Donald Trump has finally confirmed in public for the first time that he wants to run for the presidency again in 2024, something that he has been discussing for weeks in private, even as he has still not formally conceded the 2020 race.
“It’s been an amazing four years,” the president told the group. “We are trying to do another four years. Otherwise, I’ll see you in four years.”
The statement was met with cheers for the crowd. Many attendees at the party appeared to be without masks and there was audible coughing in the video.
During the party, the president again made unsubstantiated claims about the election being rigged and spoke about the development of a coronavirus vaccine, calling it a “medical miracle”. Mr Trump has previously said he does not want president-elect Joe Biden claiming credit for breakthroughs with Covid-19 inoculations, saying: “The vaccine was me.”
Mr Biden has been declared as the winner of the election by all major news networks in the US, with 306 electoral college votes compared to Mr Trump’s 232, but he is yet to concede and has indicated he will not accept the result regardless of what happens with his remaining legal challenges.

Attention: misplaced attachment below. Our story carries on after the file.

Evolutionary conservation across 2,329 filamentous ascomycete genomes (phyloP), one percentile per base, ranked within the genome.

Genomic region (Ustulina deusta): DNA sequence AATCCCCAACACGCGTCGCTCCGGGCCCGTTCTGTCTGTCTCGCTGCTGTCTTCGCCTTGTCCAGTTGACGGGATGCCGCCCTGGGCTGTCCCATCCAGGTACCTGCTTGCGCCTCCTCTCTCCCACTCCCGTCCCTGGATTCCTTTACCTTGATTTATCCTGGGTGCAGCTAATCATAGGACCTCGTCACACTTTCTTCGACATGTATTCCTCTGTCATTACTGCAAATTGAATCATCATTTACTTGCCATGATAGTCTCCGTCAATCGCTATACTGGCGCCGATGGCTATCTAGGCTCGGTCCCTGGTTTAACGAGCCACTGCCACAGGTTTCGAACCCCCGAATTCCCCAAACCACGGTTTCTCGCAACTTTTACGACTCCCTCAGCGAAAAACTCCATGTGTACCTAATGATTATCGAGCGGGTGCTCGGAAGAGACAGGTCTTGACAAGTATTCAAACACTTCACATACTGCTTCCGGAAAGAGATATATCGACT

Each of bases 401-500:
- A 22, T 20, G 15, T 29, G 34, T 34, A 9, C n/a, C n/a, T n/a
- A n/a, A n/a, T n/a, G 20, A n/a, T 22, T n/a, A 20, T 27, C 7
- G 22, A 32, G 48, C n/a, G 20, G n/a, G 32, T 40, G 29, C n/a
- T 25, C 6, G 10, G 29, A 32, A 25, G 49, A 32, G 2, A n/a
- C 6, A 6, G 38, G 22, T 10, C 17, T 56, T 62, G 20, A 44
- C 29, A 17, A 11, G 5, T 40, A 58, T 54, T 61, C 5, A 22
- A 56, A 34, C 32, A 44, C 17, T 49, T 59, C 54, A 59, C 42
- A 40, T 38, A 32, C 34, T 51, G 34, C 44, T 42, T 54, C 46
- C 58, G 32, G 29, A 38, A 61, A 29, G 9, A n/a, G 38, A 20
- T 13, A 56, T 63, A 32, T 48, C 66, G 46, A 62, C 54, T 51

He has, however, begun the transition process in the US government and told reporters at his first press conference since the election that he would leave the White House peacefully if the electoral college names Mr Biden as president this month.
The incumbent’s remarks about a possible 2024 run come following weeks of speculation and amid many reports that he has privately told supporters and advisers that he is considering trying again for the White House at the next available opportunity.
Some US media reported Mr Trump is considering launching his 2024 election campaign on the day of Joe Biden's inauguration on 20 January, in order to cause the maximum disruption and steal his successor’s limelight.
In the history of the United States, the only other man who has successfully come back to the White House again after losing an election was Grover Cleveland, who was elected president in 1884 and then in 1892.
Register for free to continue reading
Registration is a free and easy way to support our truly independent journalism
By registering, you will also enjoy limited access to Premium articles, exclusive newsletters, commenting, and virtual events with our leading journalists
Already have an account? sign in
Join our new commenting forum
Join thought-provoking conversations, follow other Independent readers and see their replies